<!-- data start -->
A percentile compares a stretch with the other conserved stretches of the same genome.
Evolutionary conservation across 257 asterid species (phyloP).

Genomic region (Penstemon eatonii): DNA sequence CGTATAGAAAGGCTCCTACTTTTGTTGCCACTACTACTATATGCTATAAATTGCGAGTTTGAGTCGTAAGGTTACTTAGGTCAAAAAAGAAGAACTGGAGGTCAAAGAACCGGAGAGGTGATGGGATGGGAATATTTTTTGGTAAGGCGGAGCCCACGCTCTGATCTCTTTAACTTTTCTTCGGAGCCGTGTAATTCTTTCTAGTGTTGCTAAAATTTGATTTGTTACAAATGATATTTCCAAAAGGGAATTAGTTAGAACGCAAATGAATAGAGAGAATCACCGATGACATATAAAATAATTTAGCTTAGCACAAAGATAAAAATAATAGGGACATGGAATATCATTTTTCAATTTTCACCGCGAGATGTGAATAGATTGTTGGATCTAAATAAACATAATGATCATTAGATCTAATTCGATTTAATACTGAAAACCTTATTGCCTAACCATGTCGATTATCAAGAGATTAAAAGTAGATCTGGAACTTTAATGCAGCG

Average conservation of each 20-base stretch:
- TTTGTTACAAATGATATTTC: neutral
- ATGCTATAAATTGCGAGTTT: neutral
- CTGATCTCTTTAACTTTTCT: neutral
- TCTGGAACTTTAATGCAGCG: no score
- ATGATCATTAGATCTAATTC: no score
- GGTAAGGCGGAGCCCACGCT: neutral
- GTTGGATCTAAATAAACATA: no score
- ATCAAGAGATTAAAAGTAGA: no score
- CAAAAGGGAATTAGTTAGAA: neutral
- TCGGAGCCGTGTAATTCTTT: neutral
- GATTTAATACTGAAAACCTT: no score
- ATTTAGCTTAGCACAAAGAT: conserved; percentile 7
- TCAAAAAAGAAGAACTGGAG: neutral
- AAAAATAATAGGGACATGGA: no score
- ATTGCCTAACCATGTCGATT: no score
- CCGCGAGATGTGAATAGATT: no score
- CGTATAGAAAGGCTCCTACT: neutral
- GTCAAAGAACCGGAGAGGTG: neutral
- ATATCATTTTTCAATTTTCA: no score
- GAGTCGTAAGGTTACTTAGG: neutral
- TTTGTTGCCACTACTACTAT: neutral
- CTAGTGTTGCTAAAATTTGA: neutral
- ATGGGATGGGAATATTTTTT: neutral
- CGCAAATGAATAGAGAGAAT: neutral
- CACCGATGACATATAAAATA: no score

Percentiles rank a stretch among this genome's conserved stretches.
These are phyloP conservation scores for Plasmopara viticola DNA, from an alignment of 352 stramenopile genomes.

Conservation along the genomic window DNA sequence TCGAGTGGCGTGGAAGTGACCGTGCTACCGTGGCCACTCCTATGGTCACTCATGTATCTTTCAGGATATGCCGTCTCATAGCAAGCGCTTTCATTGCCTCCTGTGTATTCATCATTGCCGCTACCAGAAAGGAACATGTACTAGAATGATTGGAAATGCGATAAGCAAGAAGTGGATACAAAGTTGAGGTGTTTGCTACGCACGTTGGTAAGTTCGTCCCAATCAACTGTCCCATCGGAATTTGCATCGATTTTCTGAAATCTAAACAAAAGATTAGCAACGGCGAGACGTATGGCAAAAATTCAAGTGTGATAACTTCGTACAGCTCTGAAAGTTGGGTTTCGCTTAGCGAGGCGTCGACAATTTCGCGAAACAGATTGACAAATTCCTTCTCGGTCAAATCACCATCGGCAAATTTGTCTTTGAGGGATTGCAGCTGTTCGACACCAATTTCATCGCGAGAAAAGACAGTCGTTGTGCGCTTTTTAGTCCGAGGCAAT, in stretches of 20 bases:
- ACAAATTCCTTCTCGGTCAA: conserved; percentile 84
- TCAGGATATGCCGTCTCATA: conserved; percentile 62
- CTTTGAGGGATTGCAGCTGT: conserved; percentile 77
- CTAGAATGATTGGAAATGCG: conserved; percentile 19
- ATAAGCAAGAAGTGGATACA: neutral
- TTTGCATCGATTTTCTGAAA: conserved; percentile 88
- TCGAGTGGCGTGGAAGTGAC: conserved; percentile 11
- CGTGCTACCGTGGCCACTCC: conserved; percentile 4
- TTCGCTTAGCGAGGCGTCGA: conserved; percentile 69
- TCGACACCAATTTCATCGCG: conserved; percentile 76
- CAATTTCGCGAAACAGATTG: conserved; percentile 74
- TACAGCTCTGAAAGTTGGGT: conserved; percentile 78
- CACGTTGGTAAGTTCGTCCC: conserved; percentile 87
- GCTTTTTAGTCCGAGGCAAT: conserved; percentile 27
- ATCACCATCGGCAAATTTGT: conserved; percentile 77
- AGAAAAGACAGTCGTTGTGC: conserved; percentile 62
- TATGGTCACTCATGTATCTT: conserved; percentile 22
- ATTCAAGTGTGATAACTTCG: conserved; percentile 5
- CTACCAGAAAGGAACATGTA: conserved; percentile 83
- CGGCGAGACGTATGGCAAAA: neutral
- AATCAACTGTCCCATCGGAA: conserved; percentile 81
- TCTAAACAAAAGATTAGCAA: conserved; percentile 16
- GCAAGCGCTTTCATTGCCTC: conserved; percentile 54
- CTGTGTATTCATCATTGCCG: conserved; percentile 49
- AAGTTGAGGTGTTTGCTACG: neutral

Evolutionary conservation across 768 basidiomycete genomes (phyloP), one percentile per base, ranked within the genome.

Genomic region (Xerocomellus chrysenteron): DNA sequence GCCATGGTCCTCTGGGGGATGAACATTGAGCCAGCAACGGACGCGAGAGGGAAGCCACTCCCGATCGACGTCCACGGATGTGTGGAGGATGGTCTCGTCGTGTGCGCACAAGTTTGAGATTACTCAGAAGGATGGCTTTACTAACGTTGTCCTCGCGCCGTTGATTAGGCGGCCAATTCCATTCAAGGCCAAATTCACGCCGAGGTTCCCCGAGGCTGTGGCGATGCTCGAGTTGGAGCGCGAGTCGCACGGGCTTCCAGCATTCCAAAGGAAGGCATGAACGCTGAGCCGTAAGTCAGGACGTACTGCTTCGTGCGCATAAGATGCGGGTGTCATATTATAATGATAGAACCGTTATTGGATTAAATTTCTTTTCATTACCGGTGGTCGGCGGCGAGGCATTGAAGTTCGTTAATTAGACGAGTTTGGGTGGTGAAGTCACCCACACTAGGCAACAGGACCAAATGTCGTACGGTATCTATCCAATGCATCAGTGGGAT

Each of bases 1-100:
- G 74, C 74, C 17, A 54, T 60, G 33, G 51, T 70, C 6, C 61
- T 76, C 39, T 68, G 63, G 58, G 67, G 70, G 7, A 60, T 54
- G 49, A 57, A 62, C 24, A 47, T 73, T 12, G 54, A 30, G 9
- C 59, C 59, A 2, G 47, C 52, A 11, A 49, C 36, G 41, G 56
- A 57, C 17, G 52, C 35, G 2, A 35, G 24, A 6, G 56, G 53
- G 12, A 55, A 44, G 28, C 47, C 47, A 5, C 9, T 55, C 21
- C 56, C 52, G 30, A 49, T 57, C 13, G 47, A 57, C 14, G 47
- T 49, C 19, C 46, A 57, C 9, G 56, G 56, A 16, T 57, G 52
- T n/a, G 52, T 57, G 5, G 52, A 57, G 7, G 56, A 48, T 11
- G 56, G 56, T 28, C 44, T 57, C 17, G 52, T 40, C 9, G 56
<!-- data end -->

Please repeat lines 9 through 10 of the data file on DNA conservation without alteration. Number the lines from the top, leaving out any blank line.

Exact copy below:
- ATGATCATTAGATCTAATTC: no score
- GGTAAGGCGGAGCCCACGCT: neutral